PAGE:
Washington, 1 February 1999 (RFE/RL) -- U.S. President Bill Clinton's impeachment trial moves behind closed doors today with the questioning of former White House worker Monica Lewinsky.
Lewinsky is to be interrogated by Republican prosecutors from the U.S. House of Representatives about her relationship with Clinton. The president's lawyers will also be present as well as some senators. It will be the first time the Clinton attorneys will have a chance to talk with Lewinsky.
The 100 Senators sitting as Clinton's jury are to review a videotape of the session and decide later whether to release the material or to call Lewinsky as a witness in the trial in full public view.
The prosecutors are trying to gather evidence that Clinton attempted to cover up his affair with Lewinsky through illegal means. The House impeached Clinton in December on charges of perjury and obstruction of justice. If convicted by a two-thirds vote by the Senate, the president would be removed from office.
Political observers say Clinton is not likely to be convicted, barring some new and damaging revelations. The Senate has 55 Republicans and 45 Democrats; 67 votes are needed to convict. Balloting is expected largely along party lines.
Clinton has acknowledged having had an affair with Lewinsky but has denied of committing any impeachable offenses. The president, a Democrat, contends the impeachment charges were pressed against him by his political enemies.
Meanwhile, The New York Times reported Sunday in a front-page article that special prosecutor Kenneth Starr is considering bringing regular criminal charges against Clinton before the president's term expires in January, 2001.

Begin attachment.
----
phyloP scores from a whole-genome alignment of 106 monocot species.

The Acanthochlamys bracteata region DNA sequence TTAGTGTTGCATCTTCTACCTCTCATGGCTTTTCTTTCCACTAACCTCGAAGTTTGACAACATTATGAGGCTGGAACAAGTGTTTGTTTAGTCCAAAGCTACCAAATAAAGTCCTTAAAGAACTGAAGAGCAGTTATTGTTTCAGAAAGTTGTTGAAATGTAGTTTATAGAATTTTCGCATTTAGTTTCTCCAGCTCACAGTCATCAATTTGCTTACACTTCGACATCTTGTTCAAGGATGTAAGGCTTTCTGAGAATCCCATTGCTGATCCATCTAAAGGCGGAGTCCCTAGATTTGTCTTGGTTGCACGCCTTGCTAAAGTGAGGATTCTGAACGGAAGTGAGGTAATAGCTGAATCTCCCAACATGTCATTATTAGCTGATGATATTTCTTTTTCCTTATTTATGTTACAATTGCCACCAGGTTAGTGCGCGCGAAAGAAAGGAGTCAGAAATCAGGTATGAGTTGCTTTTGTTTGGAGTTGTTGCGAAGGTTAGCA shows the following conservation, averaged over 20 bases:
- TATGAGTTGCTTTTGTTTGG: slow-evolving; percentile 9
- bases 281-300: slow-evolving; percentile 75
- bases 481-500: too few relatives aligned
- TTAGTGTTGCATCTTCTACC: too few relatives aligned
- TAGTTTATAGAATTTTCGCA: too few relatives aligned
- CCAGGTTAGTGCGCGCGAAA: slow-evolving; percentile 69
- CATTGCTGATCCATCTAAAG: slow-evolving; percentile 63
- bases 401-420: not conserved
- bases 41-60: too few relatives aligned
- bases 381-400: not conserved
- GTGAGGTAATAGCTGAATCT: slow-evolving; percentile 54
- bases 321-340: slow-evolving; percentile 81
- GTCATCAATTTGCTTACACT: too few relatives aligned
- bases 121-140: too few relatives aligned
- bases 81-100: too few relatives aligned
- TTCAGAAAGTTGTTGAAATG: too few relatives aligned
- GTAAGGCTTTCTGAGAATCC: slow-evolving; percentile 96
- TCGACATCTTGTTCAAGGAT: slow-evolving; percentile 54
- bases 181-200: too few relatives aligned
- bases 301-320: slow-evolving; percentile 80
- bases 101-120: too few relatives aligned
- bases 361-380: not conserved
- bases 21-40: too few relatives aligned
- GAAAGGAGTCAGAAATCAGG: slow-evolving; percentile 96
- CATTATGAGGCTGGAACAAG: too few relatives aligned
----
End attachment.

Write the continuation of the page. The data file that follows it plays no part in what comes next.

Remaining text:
The Times said that Starr, the independent counsel appointed to investigate Clinton, believes he enjoys the constitutional authority to seek a grand-jury indictment of Clinton. The newspaper, quoting Starr associates who asked not to be identified, said he has not decided yet whether to bring charges in a criminal court.
Starr declined comment on the report.
Many constitutional experts believe that an incumbent president cannot be indicted and put on trial in a criminal court. They say only the House of Representatives can level charges against a sitting president through a bill of impeachment and that only the Senate can convict him.
Senator Joseph Lieberman, a Democrat from Connecticut, noted there has been no Supreme Court decision on whether a sitting president can be indicted. It is only the second time in the history of the Republic that a president faces a Senate trial. No president has ever been convicted by the Senate.
Lieberman added: "It seems to me that the strong possibility of an indictment of the president either in the office or out reminds us that he will be subject to the rule of law regardless of what the Senate does."
Senator Richard Shelby, a Republican from Alabama, said it was possible that less than 50 senators would vote to convict Clinton. Senator John Breaux, a Louisiana Democrat, predicted a dozen Republicans would join the Democrats in voting down the articles of impeachment. Balloting is expected on February 12.
The House prosecutors will also question White House aide Sidney Blumenthal on Tuesday and Clinton confidant Vernon Jordan on Wednesday.
Clinton spent the weekend at the Camp David presidential retreat in Maryland. Aides said he planned to watch on television on Sunday the Super Bowl, a championship American football game between the Atlanta Falcons and the Denver Broncos.